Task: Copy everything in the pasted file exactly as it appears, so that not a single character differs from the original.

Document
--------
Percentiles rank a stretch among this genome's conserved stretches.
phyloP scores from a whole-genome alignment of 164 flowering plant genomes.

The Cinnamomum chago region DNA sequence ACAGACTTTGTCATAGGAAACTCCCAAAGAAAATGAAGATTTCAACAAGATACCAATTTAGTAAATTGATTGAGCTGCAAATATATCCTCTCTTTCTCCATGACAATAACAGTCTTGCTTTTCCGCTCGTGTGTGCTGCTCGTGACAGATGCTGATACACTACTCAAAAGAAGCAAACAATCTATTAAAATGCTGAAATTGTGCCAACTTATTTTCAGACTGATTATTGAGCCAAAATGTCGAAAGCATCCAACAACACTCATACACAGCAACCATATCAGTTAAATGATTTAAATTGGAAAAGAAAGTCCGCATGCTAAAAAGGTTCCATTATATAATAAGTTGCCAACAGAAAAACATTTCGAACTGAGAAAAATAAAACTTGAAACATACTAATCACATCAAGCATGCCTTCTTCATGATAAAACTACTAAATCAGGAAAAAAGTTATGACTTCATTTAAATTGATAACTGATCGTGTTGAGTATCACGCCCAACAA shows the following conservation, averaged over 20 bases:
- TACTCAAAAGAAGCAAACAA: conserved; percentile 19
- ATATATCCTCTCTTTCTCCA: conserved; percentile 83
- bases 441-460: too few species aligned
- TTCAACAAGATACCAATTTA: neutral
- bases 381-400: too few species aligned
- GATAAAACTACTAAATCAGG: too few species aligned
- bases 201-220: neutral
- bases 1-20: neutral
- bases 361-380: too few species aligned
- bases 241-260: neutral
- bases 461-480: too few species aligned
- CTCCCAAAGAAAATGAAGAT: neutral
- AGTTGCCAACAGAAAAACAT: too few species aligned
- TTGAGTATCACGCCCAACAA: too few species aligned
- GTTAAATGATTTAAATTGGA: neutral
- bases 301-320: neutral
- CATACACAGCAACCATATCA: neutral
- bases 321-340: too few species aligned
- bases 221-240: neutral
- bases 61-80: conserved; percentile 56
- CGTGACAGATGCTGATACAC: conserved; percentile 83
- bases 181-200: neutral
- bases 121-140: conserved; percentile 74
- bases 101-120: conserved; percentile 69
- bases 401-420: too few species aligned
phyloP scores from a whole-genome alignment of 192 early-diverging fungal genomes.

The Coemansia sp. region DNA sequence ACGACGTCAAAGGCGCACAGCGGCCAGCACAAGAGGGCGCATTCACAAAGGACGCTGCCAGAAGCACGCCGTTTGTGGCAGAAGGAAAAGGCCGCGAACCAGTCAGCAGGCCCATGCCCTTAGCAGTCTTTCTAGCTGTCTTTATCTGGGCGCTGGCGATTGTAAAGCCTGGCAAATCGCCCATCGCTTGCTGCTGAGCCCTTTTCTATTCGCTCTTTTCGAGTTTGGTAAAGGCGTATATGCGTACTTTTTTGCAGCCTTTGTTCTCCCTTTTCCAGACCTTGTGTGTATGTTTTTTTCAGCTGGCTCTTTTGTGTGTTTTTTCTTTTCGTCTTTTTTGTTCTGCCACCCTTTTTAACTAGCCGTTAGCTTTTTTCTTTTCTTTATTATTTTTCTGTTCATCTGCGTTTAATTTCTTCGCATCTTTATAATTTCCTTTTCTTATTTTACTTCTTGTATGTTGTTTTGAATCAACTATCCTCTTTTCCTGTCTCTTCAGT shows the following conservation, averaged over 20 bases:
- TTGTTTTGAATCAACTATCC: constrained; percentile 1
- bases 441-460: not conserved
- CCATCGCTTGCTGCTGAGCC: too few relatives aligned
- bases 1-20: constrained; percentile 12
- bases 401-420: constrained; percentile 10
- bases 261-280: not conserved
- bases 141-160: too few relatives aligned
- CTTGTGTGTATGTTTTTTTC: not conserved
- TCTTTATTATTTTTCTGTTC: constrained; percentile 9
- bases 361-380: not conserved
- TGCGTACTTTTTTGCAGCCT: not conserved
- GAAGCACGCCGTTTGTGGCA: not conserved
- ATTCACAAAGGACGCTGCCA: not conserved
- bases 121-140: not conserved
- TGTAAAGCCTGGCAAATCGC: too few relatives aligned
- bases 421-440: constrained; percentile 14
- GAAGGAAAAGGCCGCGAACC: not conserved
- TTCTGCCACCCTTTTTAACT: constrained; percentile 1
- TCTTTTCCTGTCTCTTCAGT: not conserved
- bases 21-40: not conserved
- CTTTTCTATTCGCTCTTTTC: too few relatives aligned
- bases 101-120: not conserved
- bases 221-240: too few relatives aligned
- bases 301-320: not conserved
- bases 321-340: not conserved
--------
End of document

Percentiles rank a stretch among this genome's conserved stretches.
phyloP scores from a whole-genome alignment of 164 flowering plant genomes.

The Cinnamomum chago region DNA sequence ACAGACTTTGTCATAGGAAACTCCCAAAGAAAATGAAGATTTCAACAAGATACCAATTTAGTAAATTGATTGAGCTGCAAATATATCCTCTCTTTCTCCATGACAATAACAGTCTTGCTTTTCCGCTCGTGTGTGCTGCTCGTGACAGATGCTGATACACTACTCAAAAGAAGCAAACAATCTATTAAAATGCTGAAATTGTGCCAACTTATTTTCAGACTGATTATTGAGCCAAAATGTCGAAAGCATCCAACAACACTCATACACAGCAACCATATCAGTTAAATGATTTAAATTGGAAAAGAAAGTCCGCATGCTAAAAAGGTTCCATTATATAATAAGTTGCCAACAGAAAAACATTTCGAACTGAGAAAAATAAAACTTGAAACATACTAATCACATCAAGCATGCCTTCTTCATGATAAAACTACTAAATCAGGAAAAAAGTTATGACTTCATTTAAATTGATAACTGATCGTGTTGAGTATCACGCCCAACAA shows the following conservation, averaged over 20 bases:
- TACTCAAAAGAAGCAAACAA: conserved; percentile 19
- ATATATCCTCTCTTTCTCCA: conserved; percentile 83
- bases 441-460: too few species aligned
- TTCAACAAGATACCAATTTA: neutral
- bases 381-400: too few species aligned
- GATAAAACTACTAAATCAGG: too few species aligned
- bases 201-220: neutral
- bases 1-20: neutral
- bases 361-380: too few species aligned
- bases 241-260: neutral
- bases 461-480: too few species aligned
- CTCCCAAAGAAAATGAAGAT: neutral
- AGTTGCCAACAGAAAAACAT: too few species aligned
- TTGAGTATCACGCCCAACAA: too few species aligned
- GTTAAATGATTTAAATTGGA: neutral
- bases 301-320: neutral
- CATACACAGCAACCATATCA: neutral
- bases 321-340: too few species aligned
- bases 221-240: neutral
- bases 61-80: conserved; percentile 56
- CGTGACAGATGCTGATACAC: conserved; percentile 83
- bases 181-200: neutral
- bases 121-140: conserved; percentile 74
- bases 101-120: conserved; percentile 69
- bases 401-420: too few species aligned
phyloP scores from a whole-genome alignment of 192 early-diverging fungal genomes.

The Coemansia sp. region DNA sequence ACGACGTCAAAGGCGCACAGCGGCCAGCACAAGAGGGCGCATTCACAAAGGACGCTGCCAGAAGCACGCCGTTTGTGGCAGAAGGAAAAGGCCGCGAACCAGTCAGCAGGCCCATGCCCTTAGCAGTCTTTCTAGCTGTCTTTATCTGGGCGCTGGCGATTGTAAAGCCTGGCAAATCGCCCATCGCTTGCTGCTGAGCCCTTTTCTATTCGCTCTTTTCGAGTTTGGTAAAGGCGTATATGCGTACTTTTTTGCAGCCTTTGTTCTCCCTTTTCCAGACCTTGTGTGTATGTTTTTTTCAGCTGGCTCTTTTGTGTGTTTTTTCTTTTCGTCTTTTTTGTTCTGCCACCCTTTTTAACTAGCCGTTAGCTTTTTTCTTTTCTTTATTATTTTTCTGTTCATCTGCGTTTAATTTCTTCGCATCTTTATAATTTCCTTTTCTTATTTTACTTCTTGTATGTTGTTTTGAATCAACTATCCTCTTTTCCTGTCTCTTCAGT shows the following conservation, averaged over 20 bases:
- TTGTTTTGAATCAACTATCC: constrained; percentile 1
- bases 441-460: not conserved
- CCATCGCTTGCTGCTGAGCC: too few relatives aligned
- bases 1-20: constrained; percentile 12
- bases 401-420: constrained; percentile 10
- bases 261-280: not conserved
- bases 141-160: too few relatives aligned
- CTTGTGTGTATGTTTTTTTC: not conserved
- TCTTTATTATTTTTCTGTTC: constrained; percentile 9
- bases 361-380: not conserved
- TGCGTACTTTTTTGCAGCCT: not conserved
- GAAGCACGCCGTTTGTGGCA: not conserved
- ATTCACAAAGGACGCTGCCA: not conserved
- bases 121-140: not conserved
- TGTAAAGCCTGGCAAATCGC: too few relatives aligned
- bases 421-440: constrained; percentile 14
- GAAGGAAAAGGCCGCGAACC: not conserved
- TTCTGCCACCCTTTTTAACT: constrained; percentile 1
- TCTTTTCCTGTCTCTTCAGT: not conserved
- bases 21-40: not conserved
- CTTTTCTATTCGCTCTTTTC: too few relatives aligned
- bases 101-120: not conserved
- bases 221-240: too few relatives aligned
- bases 301-320: not conserved
- bases 321-340: not conserved